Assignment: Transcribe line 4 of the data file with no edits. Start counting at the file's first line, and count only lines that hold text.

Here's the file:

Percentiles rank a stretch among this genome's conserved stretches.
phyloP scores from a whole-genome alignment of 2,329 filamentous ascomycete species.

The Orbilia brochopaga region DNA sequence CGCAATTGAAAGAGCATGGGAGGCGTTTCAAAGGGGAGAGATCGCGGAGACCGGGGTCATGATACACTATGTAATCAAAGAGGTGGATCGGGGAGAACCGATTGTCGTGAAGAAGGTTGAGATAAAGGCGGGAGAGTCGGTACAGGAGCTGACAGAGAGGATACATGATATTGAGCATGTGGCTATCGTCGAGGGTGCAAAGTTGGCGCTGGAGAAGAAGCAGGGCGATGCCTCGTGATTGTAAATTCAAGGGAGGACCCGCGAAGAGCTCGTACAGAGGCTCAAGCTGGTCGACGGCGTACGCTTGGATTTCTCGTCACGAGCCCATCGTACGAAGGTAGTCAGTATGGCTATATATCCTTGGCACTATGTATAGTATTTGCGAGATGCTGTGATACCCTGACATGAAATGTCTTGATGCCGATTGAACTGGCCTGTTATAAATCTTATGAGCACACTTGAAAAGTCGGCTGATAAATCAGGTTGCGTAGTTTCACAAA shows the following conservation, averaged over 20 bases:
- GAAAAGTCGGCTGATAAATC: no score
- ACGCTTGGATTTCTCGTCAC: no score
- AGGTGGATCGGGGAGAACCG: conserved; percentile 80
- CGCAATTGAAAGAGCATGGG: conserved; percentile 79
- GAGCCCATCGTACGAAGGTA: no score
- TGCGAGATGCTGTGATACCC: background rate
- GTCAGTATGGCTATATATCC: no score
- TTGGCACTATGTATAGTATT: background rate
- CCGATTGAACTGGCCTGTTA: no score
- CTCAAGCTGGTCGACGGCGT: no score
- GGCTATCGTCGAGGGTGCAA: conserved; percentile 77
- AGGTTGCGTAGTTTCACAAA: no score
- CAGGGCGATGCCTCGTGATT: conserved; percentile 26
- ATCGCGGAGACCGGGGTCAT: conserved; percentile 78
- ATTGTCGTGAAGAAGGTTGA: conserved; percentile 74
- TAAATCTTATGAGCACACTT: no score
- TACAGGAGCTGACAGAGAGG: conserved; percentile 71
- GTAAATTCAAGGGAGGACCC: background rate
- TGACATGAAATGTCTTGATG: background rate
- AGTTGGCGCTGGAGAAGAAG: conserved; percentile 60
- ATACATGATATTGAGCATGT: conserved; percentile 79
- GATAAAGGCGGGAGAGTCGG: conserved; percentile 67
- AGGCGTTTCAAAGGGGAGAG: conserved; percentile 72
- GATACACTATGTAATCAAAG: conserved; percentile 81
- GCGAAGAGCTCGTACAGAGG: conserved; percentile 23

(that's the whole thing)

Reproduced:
- GAAAAGTCGGCTGATAAATC: no score